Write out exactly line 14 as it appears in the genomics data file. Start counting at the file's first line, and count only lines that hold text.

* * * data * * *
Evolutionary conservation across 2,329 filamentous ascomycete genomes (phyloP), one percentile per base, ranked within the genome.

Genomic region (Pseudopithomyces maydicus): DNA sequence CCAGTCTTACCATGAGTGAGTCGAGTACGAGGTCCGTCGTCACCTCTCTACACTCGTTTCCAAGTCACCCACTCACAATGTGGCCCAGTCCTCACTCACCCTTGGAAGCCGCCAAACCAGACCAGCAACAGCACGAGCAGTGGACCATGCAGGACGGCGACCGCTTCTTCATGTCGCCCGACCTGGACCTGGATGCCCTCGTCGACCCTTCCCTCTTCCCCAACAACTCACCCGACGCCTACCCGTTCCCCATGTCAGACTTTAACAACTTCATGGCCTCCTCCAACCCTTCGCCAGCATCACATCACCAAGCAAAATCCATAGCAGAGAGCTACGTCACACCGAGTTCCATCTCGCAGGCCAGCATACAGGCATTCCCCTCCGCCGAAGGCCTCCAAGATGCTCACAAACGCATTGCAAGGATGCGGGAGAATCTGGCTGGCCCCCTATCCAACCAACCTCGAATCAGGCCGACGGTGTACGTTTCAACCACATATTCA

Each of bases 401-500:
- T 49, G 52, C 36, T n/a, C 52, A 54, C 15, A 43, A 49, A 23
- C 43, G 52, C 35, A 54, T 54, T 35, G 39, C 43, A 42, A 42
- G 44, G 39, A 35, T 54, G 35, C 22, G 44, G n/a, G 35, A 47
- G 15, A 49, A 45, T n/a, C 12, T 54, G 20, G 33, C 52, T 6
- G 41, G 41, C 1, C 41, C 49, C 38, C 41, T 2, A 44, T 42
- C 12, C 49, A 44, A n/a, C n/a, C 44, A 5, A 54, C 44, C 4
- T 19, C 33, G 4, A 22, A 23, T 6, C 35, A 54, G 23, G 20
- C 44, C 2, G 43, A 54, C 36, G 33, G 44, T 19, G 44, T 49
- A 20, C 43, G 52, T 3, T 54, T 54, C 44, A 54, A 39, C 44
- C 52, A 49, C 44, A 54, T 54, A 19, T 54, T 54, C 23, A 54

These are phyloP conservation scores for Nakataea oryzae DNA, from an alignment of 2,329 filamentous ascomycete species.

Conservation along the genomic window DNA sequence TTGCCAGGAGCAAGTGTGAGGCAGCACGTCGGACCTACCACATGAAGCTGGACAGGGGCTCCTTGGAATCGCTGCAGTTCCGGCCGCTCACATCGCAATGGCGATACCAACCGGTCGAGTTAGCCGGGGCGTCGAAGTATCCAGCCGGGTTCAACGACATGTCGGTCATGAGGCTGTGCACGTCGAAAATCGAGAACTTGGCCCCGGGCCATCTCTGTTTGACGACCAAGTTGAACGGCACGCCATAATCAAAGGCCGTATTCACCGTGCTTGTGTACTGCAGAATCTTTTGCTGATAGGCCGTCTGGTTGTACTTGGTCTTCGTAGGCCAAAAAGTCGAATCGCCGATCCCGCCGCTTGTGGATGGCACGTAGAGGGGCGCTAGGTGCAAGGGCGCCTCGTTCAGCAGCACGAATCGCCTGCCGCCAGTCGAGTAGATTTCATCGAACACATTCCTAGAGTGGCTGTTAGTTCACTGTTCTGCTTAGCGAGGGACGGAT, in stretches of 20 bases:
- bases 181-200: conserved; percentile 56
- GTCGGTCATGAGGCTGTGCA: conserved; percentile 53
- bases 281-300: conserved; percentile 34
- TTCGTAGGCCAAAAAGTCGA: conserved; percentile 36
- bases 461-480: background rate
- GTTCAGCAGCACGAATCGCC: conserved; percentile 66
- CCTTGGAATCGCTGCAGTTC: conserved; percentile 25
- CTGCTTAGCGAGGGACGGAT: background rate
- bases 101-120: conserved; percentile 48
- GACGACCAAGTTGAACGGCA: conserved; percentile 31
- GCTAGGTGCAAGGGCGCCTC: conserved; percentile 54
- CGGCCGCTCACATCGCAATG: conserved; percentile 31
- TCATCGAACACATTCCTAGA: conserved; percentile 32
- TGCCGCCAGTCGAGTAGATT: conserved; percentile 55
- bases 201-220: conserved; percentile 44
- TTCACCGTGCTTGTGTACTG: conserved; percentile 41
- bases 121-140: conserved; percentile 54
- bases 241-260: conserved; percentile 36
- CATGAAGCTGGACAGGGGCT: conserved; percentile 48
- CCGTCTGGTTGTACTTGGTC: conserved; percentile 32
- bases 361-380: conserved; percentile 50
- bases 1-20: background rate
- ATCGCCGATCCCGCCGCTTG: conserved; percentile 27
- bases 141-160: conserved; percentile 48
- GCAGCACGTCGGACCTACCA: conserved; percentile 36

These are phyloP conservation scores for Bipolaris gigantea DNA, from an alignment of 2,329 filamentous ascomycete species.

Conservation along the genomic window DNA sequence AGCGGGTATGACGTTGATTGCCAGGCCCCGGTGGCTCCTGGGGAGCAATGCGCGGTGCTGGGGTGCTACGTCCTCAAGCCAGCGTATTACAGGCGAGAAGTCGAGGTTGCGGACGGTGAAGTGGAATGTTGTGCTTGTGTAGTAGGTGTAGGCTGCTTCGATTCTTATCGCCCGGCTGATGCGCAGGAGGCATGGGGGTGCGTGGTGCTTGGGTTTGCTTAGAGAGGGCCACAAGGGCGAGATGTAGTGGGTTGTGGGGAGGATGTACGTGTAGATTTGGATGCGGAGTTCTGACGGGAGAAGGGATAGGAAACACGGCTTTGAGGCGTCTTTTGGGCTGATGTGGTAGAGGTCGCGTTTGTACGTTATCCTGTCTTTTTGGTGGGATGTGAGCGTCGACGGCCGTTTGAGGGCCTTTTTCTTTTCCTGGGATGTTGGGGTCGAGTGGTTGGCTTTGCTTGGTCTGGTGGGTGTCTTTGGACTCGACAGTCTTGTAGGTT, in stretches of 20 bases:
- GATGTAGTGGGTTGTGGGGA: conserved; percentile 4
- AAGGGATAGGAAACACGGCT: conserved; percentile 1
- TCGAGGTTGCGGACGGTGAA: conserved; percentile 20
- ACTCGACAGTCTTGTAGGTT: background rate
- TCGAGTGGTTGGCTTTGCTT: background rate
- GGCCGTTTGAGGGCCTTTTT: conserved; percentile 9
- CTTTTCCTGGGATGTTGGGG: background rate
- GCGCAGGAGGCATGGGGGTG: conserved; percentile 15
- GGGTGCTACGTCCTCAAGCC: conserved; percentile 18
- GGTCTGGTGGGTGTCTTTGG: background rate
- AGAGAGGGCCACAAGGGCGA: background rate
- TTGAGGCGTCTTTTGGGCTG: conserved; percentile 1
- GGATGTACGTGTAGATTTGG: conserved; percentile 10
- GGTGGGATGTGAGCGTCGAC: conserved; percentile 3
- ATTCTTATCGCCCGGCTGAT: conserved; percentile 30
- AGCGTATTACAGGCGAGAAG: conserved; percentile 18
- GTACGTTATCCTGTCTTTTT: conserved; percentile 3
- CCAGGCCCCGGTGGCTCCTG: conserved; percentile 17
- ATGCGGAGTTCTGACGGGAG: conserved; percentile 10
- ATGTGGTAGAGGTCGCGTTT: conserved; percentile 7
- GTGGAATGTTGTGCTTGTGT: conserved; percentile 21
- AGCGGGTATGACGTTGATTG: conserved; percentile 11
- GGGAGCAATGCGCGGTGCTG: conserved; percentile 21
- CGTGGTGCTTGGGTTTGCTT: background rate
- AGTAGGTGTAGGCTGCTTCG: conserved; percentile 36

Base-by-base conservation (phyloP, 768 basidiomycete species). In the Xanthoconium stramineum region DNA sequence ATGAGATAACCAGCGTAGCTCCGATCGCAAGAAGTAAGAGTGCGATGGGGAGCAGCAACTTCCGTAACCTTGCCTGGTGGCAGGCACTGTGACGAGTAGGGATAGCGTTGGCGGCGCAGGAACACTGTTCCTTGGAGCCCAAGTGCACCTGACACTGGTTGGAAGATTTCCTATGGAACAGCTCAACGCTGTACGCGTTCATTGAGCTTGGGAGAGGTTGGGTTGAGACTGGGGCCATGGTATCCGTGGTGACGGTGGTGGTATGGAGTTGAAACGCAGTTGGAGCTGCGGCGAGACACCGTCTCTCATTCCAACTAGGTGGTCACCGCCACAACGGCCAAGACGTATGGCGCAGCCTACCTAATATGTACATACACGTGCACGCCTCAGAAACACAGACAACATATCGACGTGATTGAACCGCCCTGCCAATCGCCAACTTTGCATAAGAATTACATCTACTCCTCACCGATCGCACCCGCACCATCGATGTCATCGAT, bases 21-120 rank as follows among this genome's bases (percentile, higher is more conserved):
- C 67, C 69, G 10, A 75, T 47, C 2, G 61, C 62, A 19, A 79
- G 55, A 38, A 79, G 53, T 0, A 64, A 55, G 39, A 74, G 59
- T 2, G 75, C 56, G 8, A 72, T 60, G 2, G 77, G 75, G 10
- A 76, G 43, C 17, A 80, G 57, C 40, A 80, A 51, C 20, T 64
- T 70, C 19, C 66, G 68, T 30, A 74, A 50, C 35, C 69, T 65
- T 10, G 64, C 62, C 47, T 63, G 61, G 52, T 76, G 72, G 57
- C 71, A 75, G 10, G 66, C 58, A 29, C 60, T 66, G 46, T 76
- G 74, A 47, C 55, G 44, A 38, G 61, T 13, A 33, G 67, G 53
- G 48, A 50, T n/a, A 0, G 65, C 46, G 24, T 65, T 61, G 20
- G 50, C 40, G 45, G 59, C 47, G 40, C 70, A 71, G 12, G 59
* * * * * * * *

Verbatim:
These are phyloP conservation scores for Nakataea oryzae DNA, from an alignment of 2,329 filamentous ascomycete species.